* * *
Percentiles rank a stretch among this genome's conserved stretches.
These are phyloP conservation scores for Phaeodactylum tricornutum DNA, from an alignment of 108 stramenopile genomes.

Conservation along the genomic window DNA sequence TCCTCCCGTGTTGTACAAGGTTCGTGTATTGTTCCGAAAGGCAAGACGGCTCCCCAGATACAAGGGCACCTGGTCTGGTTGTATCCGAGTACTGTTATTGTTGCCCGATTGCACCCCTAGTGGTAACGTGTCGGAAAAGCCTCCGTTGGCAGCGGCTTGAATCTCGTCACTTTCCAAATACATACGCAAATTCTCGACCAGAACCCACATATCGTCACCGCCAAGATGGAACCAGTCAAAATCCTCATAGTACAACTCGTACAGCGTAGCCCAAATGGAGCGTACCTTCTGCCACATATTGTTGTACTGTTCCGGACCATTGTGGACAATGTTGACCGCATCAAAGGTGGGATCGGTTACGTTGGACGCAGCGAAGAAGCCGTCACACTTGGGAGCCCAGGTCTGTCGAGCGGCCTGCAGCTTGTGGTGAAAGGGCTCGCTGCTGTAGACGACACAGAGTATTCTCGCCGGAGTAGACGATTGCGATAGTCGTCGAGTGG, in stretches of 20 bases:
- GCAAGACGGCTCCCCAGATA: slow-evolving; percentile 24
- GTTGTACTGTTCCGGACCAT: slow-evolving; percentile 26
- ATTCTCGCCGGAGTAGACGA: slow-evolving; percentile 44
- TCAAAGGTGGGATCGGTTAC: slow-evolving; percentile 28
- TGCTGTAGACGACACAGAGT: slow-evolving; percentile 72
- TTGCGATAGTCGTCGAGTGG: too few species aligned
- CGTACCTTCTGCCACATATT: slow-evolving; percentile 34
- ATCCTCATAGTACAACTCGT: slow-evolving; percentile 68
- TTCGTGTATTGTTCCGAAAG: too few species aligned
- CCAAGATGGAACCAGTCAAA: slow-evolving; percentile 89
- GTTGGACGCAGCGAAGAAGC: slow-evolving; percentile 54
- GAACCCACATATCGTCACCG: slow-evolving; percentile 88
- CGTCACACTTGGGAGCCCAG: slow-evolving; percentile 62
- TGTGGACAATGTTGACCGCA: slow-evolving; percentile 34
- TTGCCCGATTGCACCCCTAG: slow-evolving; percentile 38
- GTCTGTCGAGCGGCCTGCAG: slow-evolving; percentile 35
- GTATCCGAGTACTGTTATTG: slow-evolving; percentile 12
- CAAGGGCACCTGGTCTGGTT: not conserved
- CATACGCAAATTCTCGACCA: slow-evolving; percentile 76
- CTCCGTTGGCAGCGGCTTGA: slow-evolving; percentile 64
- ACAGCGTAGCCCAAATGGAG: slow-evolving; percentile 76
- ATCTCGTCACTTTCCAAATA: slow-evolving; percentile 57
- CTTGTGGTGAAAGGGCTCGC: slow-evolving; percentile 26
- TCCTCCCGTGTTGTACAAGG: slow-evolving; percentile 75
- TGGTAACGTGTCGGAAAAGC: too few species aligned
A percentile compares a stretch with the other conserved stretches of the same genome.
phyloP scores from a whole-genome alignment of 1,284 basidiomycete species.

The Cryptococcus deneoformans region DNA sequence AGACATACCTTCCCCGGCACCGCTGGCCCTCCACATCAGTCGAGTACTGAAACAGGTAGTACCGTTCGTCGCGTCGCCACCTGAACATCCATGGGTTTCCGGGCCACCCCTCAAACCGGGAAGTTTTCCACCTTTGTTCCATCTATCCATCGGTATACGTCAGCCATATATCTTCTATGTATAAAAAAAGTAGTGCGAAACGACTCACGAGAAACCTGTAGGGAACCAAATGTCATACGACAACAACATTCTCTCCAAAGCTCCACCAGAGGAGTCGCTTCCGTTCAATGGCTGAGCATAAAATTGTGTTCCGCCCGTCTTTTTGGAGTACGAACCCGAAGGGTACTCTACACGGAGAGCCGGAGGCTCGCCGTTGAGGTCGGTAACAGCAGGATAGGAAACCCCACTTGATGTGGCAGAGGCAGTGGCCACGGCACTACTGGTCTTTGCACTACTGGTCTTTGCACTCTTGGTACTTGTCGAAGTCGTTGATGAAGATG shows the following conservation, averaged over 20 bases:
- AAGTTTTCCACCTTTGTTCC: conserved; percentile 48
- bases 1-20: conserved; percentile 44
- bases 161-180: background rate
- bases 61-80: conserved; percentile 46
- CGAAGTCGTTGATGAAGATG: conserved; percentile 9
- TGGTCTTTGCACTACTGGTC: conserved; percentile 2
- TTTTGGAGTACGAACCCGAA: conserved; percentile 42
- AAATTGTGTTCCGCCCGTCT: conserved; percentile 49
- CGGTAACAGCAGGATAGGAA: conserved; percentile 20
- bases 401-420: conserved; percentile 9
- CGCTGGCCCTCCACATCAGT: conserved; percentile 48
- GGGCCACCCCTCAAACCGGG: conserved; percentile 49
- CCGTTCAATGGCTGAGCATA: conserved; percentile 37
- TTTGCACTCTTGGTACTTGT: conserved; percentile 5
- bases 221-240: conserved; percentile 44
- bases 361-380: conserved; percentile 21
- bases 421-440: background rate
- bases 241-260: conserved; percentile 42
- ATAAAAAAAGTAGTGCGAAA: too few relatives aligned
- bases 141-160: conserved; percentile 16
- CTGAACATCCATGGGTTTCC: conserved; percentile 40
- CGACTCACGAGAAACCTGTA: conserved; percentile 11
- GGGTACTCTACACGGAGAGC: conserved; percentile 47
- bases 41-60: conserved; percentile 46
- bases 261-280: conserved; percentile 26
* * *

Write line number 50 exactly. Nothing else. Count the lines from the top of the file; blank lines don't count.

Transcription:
- ATAAAAAAAGTAGTGCGAAA: too few relatives aligned